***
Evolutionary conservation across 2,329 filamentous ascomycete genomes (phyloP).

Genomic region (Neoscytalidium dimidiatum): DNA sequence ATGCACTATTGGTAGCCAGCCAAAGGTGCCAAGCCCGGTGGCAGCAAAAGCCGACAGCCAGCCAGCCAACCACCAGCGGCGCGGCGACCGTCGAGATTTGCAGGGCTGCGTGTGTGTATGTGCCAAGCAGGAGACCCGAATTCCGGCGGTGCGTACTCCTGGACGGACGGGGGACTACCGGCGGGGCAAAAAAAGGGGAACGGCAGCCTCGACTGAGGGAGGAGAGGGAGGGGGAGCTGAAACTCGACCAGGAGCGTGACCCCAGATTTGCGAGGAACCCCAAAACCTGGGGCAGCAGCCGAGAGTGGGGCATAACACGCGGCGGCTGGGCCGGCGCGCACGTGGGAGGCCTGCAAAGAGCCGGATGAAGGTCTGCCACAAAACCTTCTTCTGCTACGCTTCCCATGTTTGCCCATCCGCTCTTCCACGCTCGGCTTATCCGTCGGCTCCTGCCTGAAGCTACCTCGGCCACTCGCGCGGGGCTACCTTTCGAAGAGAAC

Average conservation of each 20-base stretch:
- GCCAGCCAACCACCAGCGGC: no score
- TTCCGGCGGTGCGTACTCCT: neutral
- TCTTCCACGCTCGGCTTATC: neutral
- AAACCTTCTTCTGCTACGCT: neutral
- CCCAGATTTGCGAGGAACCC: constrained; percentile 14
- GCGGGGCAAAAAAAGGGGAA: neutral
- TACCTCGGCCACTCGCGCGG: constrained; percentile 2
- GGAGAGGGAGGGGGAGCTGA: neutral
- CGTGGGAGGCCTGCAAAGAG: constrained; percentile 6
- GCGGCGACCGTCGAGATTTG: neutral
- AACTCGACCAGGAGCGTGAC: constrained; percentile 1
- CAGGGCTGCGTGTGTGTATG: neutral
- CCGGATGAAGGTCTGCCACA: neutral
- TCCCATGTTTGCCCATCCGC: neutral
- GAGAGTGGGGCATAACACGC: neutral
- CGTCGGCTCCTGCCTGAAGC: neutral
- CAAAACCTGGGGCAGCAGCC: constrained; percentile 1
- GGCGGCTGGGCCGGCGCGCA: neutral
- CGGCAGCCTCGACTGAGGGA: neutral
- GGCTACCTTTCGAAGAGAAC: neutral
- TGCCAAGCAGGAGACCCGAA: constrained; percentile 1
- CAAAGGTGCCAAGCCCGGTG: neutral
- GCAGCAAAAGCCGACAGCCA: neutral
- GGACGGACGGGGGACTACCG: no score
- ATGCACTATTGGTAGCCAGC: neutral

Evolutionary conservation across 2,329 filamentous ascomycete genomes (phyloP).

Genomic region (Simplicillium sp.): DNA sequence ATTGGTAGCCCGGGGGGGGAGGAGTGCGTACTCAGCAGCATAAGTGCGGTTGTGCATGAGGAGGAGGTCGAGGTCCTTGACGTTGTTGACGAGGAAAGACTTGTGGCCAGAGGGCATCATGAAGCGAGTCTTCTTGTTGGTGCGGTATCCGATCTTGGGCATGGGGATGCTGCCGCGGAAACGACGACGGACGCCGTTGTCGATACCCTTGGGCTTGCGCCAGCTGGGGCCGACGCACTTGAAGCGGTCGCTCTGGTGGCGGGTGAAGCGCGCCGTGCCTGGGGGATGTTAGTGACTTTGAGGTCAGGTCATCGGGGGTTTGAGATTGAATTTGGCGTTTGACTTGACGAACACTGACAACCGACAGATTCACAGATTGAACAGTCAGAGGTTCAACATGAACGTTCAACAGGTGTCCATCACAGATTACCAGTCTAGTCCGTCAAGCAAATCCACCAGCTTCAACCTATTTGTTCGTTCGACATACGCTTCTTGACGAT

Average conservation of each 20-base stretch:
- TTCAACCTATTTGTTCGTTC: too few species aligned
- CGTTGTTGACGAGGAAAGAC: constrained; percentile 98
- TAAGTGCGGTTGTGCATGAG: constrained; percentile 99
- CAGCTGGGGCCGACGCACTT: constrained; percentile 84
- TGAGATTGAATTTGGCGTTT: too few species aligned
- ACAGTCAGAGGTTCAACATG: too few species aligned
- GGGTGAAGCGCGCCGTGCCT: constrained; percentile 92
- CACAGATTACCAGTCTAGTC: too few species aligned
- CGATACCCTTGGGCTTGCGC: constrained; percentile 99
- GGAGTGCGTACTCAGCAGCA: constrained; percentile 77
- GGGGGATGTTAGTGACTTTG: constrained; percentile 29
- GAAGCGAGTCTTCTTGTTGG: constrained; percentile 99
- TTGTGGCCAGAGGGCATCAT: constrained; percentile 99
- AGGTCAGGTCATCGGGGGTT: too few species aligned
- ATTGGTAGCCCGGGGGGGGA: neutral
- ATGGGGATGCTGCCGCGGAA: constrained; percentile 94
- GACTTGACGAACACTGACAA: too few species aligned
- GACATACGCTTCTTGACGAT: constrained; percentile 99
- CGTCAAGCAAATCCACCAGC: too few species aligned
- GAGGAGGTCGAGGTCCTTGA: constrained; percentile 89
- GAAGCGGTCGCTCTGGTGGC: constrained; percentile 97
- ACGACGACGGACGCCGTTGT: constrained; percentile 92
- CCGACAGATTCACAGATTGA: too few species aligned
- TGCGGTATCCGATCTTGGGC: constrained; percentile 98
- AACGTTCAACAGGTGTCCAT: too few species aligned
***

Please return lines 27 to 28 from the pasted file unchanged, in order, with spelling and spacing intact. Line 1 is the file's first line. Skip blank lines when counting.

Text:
- GGACGGACGGGGGACTACCG: no score
- ATGCACTATTGGTAGCCAGC: neutral